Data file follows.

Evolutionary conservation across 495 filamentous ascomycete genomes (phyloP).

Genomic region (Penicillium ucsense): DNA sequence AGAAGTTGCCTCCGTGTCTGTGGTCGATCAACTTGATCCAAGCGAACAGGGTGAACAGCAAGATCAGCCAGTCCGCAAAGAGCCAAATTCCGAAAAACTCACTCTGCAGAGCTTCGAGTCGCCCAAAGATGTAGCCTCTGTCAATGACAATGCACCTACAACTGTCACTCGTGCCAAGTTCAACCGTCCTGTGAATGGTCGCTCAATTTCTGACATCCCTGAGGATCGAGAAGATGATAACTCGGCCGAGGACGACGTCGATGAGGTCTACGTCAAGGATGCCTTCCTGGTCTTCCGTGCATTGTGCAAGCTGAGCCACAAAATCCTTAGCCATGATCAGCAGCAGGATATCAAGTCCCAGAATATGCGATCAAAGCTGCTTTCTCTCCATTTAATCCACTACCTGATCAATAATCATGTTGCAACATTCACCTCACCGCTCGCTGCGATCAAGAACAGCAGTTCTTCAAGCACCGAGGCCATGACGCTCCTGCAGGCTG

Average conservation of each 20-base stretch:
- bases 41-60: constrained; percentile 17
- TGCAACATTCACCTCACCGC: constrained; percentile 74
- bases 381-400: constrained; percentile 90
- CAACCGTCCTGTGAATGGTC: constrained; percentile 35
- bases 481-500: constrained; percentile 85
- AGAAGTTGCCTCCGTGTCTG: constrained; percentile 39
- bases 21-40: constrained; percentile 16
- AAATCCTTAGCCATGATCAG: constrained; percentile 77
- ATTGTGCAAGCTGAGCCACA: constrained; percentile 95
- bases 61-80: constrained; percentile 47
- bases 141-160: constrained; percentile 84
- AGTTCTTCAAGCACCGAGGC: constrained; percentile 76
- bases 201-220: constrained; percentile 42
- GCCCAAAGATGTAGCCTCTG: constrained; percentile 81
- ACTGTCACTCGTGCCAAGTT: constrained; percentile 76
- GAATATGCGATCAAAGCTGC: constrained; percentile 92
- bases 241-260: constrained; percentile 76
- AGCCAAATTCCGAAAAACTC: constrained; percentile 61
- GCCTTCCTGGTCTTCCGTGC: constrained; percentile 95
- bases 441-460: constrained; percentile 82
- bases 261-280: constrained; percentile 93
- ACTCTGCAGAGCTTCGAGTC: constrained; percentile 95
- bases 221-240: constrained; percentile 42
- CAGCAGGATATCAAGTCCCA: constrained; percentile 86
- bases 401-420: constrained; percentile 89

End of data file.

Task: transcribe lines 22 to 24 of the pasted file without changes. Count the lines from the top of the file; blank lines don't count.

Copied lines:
- GCCTTCCTGGTCTTCCGTGC: constrained; percentile 95
- bases 441-460: constrained; percentile 82
- bases 261-280: constrained; percentile 93